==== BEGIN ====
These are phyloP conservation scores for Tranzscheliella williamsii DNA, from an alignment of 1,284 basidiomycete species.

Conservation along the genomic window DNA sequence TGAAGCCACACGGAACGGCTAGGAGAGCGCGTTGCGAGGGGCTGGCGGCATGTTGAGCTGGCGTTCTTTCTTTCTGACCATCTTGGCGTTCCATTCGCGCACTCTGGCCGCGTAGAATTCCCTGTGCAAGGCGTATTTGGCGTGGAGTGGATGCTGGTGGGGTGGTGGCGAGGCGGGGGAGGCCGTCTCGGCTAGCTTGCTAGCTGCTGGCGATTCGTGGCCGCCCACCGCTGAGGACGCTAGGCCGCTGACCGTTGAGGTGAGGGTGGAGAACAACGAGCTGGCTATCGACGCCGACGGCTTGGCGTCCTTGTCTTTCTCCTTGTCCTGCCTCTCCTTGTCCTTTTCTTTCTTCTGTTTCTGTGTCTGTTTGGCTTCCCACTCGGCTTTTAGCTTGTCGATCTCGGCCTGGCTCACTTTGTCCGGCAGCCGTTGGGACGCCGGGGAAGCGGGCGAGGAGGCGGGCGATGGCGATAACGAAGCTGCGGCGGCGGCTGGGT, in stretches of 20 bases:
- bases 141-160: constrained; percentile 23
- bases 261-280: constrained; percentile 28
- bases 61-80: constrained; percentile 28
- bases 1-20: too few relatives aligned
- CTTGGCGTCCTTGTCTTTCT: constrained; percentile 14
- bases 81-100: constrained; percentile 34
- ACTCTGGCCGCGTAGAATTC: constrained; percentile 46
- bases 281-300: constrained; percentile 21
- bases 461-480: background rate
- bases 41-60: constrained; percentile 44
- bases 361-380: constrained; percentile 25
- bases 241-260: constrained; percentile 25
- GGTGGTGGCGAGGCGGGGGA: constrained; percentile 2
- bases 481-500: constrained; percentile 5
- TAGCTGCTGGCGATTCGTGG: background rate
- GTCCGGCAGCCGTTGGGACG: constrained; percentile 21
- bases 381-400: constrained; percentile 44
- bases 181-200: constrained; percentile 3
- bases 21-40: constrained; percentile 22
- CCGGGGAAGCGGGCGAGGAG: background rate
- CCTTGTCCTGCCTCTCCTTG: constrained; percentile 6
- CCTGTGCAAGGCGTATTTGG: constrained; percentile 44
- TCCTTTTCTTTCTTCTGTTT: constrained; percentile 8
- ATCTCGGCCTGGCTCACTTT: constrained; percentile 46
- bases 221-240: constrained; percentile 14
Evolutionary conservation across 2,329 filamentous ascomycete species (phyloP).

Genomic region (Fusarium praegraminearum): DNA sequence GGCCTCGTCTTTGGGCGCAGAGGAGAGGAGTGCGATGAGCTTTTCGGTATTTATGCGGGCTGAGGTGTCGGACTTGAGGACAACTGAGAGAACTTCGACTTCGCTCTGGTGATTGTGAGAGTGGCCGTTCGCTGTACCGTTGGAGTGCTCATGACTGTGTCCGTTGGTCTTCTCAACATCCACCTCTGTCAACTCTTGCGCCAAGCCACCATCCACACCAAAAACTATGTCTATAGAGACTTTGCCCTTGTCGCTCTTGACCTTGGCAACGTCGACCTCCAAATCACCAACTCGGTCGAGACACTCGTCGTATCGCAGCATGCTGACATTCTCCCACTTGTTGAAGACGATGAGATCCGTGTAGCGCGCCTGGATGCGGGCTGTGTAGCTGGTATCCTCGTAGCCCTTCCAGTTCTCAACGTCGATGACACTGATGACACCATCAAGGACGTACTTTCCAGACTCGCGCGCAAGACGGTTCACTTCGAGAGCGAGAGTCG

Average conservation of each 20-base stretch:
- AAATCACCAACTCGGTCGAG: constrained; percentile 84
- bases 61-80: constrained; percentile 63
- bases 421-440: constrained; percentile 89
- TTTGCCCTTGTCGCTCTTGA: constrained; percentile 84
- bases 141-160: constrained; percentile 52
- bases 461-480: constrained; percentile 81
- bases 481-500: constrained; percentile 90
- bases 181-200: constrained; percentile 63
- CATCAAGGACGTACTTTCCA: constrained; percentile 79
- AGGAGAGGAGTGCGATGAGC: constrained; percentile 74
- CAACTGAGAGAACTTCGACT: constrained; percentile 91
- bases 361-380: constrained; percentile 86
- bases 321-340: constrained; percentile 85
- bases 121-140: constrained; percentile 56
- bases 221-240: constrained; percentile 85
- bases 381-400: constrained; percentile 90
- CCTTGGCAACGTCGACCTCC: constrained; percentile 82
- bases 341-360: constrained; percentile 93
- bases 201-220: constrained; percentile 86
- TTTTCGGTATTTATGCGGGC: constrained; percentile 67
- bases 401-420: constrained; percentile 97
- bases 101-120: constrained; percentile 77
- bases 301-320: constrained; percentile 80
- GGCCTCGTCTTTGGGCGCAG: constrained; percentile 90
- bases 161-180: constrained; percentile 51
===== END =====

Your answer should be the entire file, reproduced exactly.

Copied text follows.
These are phyloP conservation scores for Tranzscheliella williamsii DNA, from an alignment of 1,284 basidiomycete species.

Conservation along the genomic window DNA sequence TGAAGCCACACGGAACGGCTAGGAGAGCGCGTTGCGAGGGGCTGGCGGCATGTTGAGCTGGCGTTCTTTCTTTCTGACCATCTTGGCGTTCCATTCGCGCACTCTGGCCGCGTAGAATTCCCTGTGCAAGGCGTATTTGGCGTGGAGTGGATGCTGGTGGGGTGGTGGCGAGGCGGGGGAGGCCGTCTCGGCTAGCTTGCTAGCTGCTGGCGATTCGTGGCCGCCCACCGCTGAGGACGCTAGGCCGCTGACCGTTGAGGTGAGGGTGGAGAACAACGAGCTGGCTATCGACGCCGACGGCTTGGCGTCCTTGTCTTTCTCCTTGTCCTGCCTCTCCTTGTCCTTTTCTTTCTTCTGTTTCTGTGTCTGTTTGGCTTCCCACTCGGCTTTTAGCTTGTCGATCTCGGCCTGGCTCACTTTGTCCGGCAGCCGTTGGGACGCCGGGGAAGCGGGCGAGGAGGCGGGCGATGGCGATAACGAAGCTGCGGCGGCGGCTGGGT, in stretches of 20 bases:
- bases 141-160: constrained; percentile 23
- bases 261-280: constrained; percentile 28
- bases 61-80: constrained; percentile 28
- bases 1-20: too few relatives aligned
- CTTGGCGTCCTTGTCTTTCT: constrained; percentile 14
- bases 81-100: constrained; percentile 34
- ACTCTGGCCGCGTAGAATTC: constrained; percentile 46
- bases 281-300: constrained; percentile 21
- bases 461-480: background rate
- bases 41-60: constrained; percentile 44
- bases 361-380: constrained; percentile 25
- bases 241-260: constrained; percentile 25
- GGTGGTGGCGAGGCGGGGGA: constrained; percentile 2
- bases 481-500: constrained; percentile 5
- TAGCTGCTGGCGATTCGTGG: background rate
- GTCCGGCAGCCGTTGGGACG: constrained; percentile 21
- bases 381-400: constrained; percentile 44
- bases 181-200: constrained; percentile 3
- bases 21-40: constrained; percentile 22
- CCGGGGAAGCGGGCGAGGAG: background rate
- CCTTGTCCTGCCTCTCCTTG: constrained; percentile 6
- CCTGTGCAAGGCGTATTTGG: constrained; percentile 44
- TCCTTTTCTTTCTTCTGTTT: constrained; percentile 8
- ATCTCGGCCTGGCTCACTTT: constrained; percentile 46
- bases 221-240: constrained; percentile 14
Evolutionary conservation across 2,329 filamentous ascomycete species (phyloP).

Genomic region (Fusarium praegraminearum): DNA sequence GGCCTCGTCTTTGGGCGCAGAGGAGAGGAGTGCGATGAGCTTTTCGGTATTTATGCGGGCTGAGGTGTCGGACTTGAGGACAACTGAGAGAACTTCGACTTCGCTCTGGTGATTGTGAGAGTGGCCGTTCGCTGTACCGTTGGAGTGCTCATGACTGTGTCCGTTGGTCTTCTCAACATCCACCTCTGTCAACTCTTGCGCCAAGCCACCATCCACACCAAAAACTATGTCTATAGAGACTTTGCCCTTGTCGCTCTTGACCTTGGCAACGTCGACCTCCAAATCACCAACTCGGTCGAGACACTCGTCGTATCGCAGCATGCTGACATTCTCCCACTTGTTGAAGACGATGAGATCCGTGTAGCGCGCCTGGATGCGGGCTGTGTAGCTGGTATCCTCGTAGCCCTTCCAGTTCTCAACGTCGATGACACTGATGACACCATCAAGGACGTACTTTCCAGACTCGCGCGCAAGACGGTTCACTTCGAGAGCGAGAGTCG

Average conservation of each 20-base stretch:
- AAATCACCAACTCGGTCGAG: constrained; percentile 84
- bases 61-80: constrained; percentile 63
- bases 421-440: constrained; percentile 89
- TTTGCCCTTGTCGCTCTTGA: constrained; percentile 84
- bases 141-160: constrained; percentile 52
- bases 461-480: constrained; percentile 81
- bases 481-500: constrained; percentile 90
- bases 181-200: constrained; percentile 63
- CATCAAGGACGTACTTTCCA: constrained; percentile 79
- AGGAGAGGAGTGCGATGAGC: constrained; percentile 74
- CAACTGAGAGAACTTCGACT: constrained; percentile 91
- bases 361-380: constrained; percentile 86
- bases 321-340: constrained; percentile 85
- bases 121-140: constrained; percentile 56
- bases 221-240: constrained; percentile 85
- bases 381-400: constrained; percentile 90
- CCTTGGCAACGTCGACCTCC: constrained; percentile 82
- bases 341-360: constrained; percentile 93
- bases 201-220: constrained; percentile 86
- TTTTCGGTATTTATGCGGGC: constrained; percentile 67
- bases 401-420: constrained; percentile 97
- bases 101-120: constrained; percentile 77
- bases 301-320: constrained; percentile 80
- GGCCTCGTCTTTGGGCGCAG: constrained; percentile 90
- bases 161-180: constrained; percentile 51